sense of how these two numbers compare, you can convert SEER to EER by
multiplying the former by either 0.9 (relatively low humidity) or 0.8
(high humidity). So, if we assume you live in a hot and humid area,
an ultra high efficiency heat pump with a 21 SEER rating would have an
EER of 16.8 and a high efficiency model with an 18 SEER rating would
have an EER of 14.4. To then convert EER to COP -- a more useful
measure when comparing these products to GSHPs -- take this second
number and divide it by 3.4. Thus, our 21 SEER unit would have a COP
in the range of 4.9 (@ 95F) and the 18 SEER version would clock in at
about 4.2. Again, this is a rough approximation, but the results seem
to be more or less in line with what we could expect from a typical
Your concerns related to noise are hard for me to address. The CAC in
my Toronto home is a two-stage high efficiency model and on the low
setting the outside compressor is surprisingly quiet (a light and not
unobjectionable hum). I don't ever recall it kicking on high so I
can't honestly tell you how loud it is when operating at full
capacity. I don't believe I had any issues with dirt, leaves or
pollen -- I may have washed down the outer cabinet with soap and water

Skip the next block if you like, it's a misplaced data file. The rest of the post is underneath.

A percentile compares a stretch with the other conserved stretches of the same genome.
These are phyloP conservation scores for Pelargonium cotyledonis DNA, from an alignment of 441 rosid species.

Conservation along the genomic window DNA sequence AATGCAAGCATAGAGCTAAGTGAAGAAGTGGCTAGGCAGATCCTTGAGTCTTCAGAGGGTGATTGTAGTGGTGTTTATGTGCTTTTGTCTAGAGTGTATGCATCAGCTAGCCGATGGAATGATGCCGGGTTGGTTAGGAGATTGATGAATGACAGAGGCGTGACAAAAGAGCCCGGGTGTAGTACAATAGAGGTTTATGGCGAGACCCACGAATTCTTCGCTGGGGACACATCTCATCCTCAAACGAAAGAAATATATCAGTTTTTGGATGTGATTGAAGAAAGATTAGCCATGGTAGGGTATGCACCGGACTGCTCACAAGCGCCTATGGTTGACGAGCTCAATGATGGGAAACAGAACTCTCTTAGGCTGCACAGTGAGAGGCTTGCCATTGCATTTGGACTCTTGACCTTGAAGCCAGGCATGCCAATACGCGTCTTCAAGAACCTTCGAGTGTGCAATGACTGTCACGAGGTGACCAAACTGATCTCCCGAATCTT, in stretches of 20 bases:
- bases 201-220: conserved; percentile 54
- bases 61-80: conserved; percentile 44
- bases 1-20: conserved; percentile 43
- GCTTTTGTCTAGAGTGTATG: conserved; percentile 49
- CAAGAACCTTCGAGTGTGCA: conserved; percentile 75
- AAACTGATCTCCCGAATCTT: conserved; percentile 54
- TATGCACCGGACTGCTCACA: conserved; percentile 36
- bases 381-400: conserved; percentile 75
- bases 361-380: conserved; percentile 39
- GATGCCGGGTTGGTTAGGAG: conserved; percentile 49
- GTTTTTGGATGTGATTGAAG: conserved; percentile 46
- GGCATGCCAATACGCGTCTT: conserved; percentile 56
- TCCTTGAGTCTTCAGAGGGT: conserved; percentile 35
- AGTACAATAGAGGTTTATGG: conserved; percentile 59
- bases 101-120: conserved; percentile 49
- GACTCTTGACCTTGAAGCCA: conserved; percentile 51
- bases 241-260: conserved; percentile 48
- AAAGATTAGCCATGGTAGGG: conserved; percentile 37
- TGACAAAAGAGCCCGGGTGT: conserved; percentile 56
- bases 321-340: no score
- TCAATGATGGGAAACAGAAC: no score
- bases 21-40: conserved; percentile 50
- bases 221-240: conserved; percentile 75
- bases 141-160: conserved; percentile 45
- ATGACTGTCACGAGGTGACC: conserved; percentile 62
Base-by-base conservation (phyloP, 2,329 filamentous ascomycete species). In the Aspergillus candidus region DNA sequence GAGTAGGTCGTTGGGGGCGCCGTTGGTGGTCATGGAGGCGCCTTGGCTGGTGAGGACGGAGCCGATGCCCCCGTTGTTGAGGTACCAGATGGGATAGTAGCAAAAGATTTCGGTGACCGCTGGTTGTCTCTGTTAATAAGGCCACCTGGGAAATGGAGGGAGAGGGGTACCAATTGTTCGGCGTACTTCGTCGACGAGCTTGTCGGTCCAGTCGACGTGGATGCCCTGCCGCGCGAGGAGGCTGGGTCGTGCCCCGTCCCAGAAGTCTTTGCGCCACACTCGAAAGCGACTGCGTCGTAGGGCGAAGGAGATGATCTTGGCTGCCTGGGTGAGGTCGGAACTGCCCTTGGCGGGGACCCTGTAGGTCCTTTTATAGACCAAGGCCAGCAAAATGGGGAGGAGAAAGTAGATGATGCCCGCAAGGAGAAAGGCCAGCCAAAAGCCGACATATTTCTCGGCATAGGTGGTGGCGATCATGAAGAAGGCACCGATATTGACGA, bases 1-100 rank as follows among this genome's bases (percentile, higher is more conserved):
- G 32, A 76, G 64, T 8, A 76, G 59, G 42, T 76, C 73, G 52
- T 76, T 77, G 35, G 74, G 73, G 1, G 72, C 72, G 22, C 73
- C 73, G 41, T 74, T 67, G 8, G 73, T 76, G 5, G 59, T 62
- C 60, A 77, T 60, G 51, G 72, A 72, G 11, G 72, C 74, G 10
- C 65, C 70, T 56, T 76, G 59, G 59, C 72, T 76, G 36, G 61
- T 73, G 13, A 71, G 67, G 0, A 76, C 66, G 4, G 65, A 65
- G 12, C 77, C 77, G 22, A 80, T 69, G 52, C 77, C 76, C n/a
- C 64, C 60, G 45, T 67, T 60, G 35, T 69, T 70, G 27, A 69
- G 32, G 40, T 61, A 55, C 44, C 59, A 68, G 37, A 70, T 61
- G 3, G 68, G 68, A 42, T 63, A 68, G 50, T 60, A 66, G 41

once or twice but that's basically it.
A GSHP may very well prove your best choice given your particular
needs, utility costs, operating environment and so on -- I really
can't say. But I wouldn't automatically rule out a high-efficiency
air source heat pump without investigating this option further; these
products have really come a long way in recent years. Whatever you
ultimately decide, good luck!
You could modify the technique a bit for your area, by digging a 6' wide
trench to the ledge, laying the coil in horizontal and then back filling
and covering with another foot or two of dirt. Slight grade change, but
still no drilling or blasting.
You've again provided nice sounding fluff with no figures. Are we talking
$50,000 or $5,000,000 or $50,000,000? We certainly don't have the recources
that a utility company has. Just a WAG that cost would put it out of the
reach of most of us. This is not quite "off the shelf" equipment or
technology so the engineering alone can be tens of thousands of dollars.
No AC in the plant. The cost would put us out of business.
Payback. Unless the investment can show savings quickly, most buyers have
no interest. Many people move every few years and they are not interested
in 10 year paybacks. I'm surprised that more had not been done with solar
over the past 20+ years since the last oil shortage got things rolling.
There is also dumb zoning. A fellow in our town was told he had to take
down his wind turbine because it was too high.
Dumb zoning, I like that. That could describe so much more than
As for being surprised that more hasn't been done with solar over the
past 20 years, I'm new to the solar scene but I'm amazed at what has
been accomplished in just the past 10. And I'm thinking that the next
10 years are going to be amazing.